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    Friday, January 20, 2006

    J.T. LeRoy's Life Hustle

    The Heart is Deceitful Above All Things, parts of which were shot two years ago in Knoxville, was the first of a number of movies to fall from the writings of J.T. LeRoy, an erstwhile street hustler turned literary provocateur. It came out to mixed reviews, and I never saw it. I do know a number of people who have read the works though and they generally praise them. I haven't read any of the work, so I have no opinion about it as fiction. The problem is that J.T. LeRoy may not actually exist. From reading the New York Magazine article, I'm fully convinced he does not. Either way it is an interesting look at writing, marketing, deceit, art, and the inevitable gullibility of people when a sad story is on the line. Anyone ever hear of a A Million Little Pieces? While there has been a long tradition of literary hoax, one has to wonder what these do to the actual reputation of the memoir as literary form. Luckily J.T. LeRoy writes "fiction" and evidently lives it as well. I think this is a job for Charlie Kaufman. The movie needs to be about all of J.T. LeRoy and everything it implies and I think Mr. Kaufman is the only one who can do it. Spike Jonze, if you're out there, we could use your help as well.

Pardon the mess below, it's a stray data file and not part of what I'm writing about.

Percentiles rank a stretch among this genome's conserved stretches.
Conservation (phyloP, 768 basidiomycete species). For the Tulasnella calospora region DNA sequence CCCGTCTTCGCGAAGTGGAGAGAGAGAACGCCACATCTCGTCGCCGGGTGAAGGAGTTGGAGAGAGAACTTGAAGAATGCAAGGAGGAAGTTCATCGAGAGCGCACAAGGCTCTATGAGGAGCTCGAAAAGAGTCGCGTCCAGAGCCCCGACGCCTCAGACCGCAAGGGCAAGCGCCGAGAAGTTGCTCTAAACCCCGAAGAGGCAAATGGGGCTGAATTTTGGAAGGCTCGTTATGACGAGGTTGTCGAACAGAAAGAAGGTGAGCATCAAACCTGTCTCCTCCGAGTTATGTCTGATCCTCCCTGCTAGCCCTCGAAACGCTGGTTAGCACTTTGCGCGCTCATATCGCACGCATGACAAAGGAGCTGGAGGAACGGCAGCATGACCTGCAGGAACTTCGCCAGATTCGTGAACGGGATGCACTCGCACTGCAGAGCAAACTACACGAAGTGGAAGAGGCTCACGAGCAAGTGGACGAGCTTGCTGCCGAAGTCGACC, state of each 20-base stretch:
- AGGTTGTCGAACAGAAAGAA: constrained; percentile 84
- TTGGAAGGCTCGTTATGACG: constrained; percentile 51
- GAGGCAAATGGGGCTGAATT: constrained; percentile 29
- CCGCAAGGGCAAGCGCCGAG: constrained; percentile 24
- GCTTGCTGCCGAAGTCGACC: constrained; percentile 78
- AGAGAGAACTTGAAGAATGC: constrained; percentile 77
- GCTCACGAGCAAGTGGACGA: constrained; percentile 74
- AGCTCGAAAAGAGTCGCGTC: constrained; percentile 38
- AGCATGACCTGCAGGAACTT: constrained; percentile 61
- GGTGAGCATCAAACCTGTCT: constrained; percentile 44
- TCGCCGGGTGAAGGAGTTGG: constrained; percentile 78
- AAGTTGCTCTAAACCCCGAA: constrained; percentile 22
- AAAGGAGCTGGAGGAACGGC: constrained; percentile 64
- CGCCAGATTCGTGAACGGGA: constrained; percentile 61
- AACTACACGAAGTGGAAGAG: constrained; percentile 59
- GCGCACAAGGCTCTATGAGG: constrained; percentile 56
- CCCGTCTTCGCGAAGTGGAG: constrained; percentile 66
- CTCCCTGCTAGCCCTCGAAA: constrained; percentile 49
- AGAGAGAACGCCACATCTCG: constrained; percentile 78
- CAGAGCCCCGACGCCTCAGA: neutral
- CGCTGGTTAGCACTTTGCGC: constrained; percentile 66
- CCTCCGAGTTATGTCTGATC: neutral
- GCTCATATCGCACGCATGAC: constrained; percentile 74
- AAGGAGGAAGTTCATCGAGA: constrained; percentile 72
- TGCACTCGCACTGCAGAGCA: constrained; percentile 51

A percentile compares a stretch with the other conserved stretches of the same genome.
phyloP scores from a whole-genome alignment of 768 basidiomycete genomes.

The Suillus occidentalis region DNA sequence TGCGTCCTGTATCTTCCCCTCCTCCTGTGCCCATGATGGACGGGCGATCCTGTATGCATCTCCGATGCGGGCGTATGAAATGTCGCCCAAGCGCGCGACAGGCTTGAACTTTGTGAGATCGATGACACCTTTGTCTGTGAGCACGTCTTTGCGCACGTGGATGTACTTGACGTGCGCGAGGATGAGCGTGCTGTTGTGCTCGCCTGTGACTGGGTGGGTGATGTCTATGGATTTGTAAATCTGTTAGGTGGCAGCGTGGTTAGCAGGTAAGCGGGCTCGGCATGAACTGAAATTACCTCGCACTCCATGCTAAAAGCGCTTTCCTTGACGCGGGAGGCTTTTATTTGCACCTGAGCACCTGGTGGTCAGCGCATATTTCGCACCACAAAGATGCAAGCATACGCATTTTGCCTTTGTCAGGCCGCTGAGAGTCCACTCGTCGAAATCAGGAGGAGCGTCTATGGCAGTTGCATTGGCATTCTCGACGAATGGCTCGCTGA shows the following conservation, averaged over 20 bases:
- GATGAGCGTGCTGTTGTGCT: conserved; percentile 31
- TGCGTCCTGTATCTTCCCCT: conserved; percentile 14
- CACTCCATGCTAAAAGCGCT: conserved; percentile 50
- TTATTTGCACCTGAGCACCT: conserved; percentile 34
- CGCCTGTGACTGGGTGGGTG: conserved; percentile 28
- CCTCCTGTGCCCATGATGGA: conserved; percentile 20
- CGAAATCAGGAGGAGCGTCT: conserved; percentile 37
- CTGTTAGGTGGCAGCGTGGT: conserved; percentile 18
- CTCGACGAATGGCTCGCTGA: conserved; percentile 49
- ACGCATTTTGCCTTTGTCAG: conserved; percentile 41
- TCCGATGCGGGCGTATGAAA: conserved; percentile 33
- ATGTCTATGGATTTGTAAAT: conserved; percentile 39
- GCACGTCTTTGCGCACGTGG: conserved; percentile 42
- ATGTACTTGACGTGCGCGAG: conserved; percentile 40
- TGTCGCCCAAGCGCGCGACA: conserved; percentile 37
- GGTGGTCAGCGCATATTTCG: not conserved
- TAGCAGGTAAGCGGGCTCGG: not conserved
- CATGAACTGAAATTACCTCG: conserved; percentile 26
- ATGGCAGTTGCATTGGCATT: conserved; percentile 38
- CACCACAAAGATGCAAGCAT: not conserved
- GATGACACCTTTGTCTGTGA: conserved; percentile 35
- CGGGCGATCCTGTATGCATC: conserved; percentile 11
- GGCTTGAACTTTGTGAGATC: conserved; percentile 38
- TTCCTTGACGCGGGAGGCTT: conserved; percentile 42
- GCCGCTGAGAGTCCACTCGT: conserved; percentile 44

William Gibson's thoughts on the subject:
    I guess this is the literary equivalent of phantom limb syndrome, but now that I'm pretty much convinced that J.T. Leroy never existed, I catch myself regretting never having met him. I think that might mean that he was America's first idoru, in the fullest Japanese sense, paradoxically manifesting mainly on our oldest mass-media platform, the printed word.

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